Researchers June 9, 2020
Coming to Terms with Research Delays and Setbacks
Source: Pixabay

Research projects can be complex, and with this complexity comes a tight timeline and a costly budget. When delays and setbacks occur, the entire timeline can get shaken up and the expenses add up even more. It’s a recipe for stress for the researcher and stakeholders, but it’s also part of life and often inevitable.

If you don’t have a coping strategy to seamlessly handle the stress that comes with a mess up in your project’s schedule, your reaction can delay things even further. While you process your emotions and complain about the problem, more time is going by, wasted.

Instead of stressing about these setbacks, the important thing is to absorb the shock and respond in productive ways that focus on the solution, not the problem. Delays can happen to even the most meticulously planned research projects. It’s not the delay that matters. It’s what you learn from it and how you come to terms and move forward that counts.

Why Delays Occur

One way to be proactive about setbacks and delays is to understand why the majority of them happen and work to prevent these issues from occurring. Keeping these common setbacks in mind as potential obstacles to your project’s successful completion allows you the opportunity to recognize the signs before the setback occurs:

●      Changes to the topic because it was not solidly cemented, with possible challenges predicted and accounted for, prior to the research being executed

●      Lack of communication between team members and the leader or supervisor

●      Researchers choosing to work by themselves without asking for help, and then missing an important element or step

●      Preferring not to submit work regularly for supervisor review, so by the time it is submitted, it’s too late to catch simple problems

These are typical factors that cause delays, but they can easily be avoided if you bring them up with your team, or understand the effects of them yourself before the work begins. No one is perfect, and by choosing to ignore the opportunity for collaboration or a peer/ supervisor review, you could be causing unnecessary delays and trouble for yourself that would otherwise have been avoided.

Stress or Strategies? Make the Smart Choice

Ignoring setbacks will never make them go away. In fact, sticking your head in the sand and pretending they don’t exist generally makes a small problem turn into a huge issue that completely messes up your project. Instead of a short delay, that little bump can create a costly, time-consuming setback.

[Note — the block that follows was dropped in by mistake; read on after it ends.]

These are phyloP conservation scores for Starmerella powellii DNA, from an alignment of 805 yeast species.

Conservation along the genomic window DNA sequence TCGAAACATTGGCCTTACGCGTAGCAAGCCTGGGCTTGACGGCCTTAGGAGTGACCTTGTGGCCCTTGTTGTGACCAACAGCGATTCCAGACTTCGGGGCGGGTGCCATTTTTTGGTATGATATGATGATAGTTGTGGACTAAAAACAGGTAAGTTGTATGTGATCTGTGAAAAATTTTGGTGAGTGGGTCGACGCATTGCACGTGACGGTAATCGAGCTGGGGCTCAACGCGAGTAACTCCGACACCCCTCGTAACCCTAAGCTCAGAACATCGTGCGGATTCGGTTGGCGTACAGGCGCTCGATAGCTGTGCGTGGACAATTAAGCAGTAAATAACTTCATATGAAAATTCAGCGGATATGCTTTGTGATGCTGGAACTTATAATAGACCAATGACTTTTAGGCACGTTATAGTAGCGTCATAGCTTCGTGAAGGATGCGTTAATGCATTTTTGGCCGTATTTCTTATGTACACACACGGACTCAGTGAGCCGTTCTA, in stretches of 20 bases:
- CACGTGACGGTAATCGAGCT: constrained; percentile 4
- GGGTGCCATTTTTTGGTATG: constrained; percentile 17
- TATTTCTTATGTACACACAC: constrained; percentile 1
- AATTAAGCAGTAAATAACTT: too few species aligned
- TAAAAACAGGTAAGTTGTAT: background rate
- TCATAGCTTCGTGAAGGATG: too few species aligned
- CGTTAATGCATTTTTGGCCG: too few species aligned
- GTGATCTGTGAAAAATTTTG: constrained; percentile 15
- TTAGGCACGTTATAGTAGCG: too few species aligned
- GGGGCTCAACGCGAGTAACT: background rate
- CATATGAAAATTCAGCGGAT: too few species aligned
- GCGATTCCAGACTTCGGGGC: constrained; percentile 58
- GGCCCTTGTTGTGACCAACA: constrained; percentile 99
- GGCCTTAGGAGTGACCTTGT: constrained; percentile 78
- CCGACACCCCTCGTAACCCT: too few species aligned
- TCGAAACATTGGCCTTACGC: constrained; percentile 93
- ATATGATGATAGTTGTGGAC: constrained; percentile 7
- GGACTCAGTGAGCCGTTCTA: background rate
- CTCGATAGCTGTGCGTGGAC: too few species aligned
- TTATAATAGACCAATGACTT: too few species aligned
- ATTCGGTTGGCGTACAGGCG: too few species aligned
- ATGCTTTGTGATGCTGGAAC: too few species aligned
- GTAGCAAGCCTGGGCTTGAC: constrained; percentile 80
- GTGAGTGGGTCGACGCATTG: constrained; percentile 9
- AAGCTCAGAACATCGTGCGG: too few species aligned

Even the best PhD researchers encounter unexpected setbacks. It’s part of the excitement in research!

Yet, when you stress about the delay, it only makes things worse. Work on making these coping strategies a natural part of how you come to terms with setbacks in your project:

●      Understand the importance of flexibility. Your project is your creation. It’s your baby, and you want it to grow on schedule and as you intend it to. But you can’t control every variable, especially outside influences.

You can attempt to do the best you can with setting boundaries, building frameworks, and establishing guidelines, but the most important aspect is that you’ll need to be flexible. Make your deadlines fluid rather than rigid. Allow for a day or two delay in each smaller goal. This cushion will help you focus on the important parts, letting you be a little extra thorough where you need it and enjoying beating your deadline when you can.

●      Focus on the solution. Problem-oriented thinking has its place. You need to address the setback and find out what factors contributed to it. But once you’ve dealt with those elements and understand where you, or your team member, or an outside influence, went off track, it’s time to focus on the solution.

Nothing anyone can do or say can change what already happened. Learn from the setback and focus on finding a solution to keep on going without wasting more time.

●      Consider this a chance to adjust your thinking. Not all setbacks are bad things. Some of the greatest inventions have come from delays or ideas that went off of the predicted path. Take the opportunity that comes with this delay to decide if your project could be morphing into a completely different - and better - direction!

With these coping strategies, dealing with setbacks should be easier and healthier for you, your team, and your project.

Use Impactio to Be Proactive With Your Project

Part of being proactive and avoiding setbacks is making sure all your work is in one easily accessible place. With Impactio, scholars and experts have an all-in-one platform where they can store their work, communicate with supervisors and team members, and then easily demonstrate their research impact. Impactio also allows you to check the academic impact of your work once it’s published, following the citation trail as it moves and grows.

With Impactio, you can work confidently knowing you’re proactively preventing delays and setbacks the best you can.

Tags ResearchResearch Setbacks
About the author
Jason Collins- Writer
Jason is a writer for many niche brands with experience “bringing stories to life” for both startups and corporate partners.
Jason Collins
Jason is a writer for many niche brands with experience “bringing stories to life” for both startups and corporate partners.
Related Articles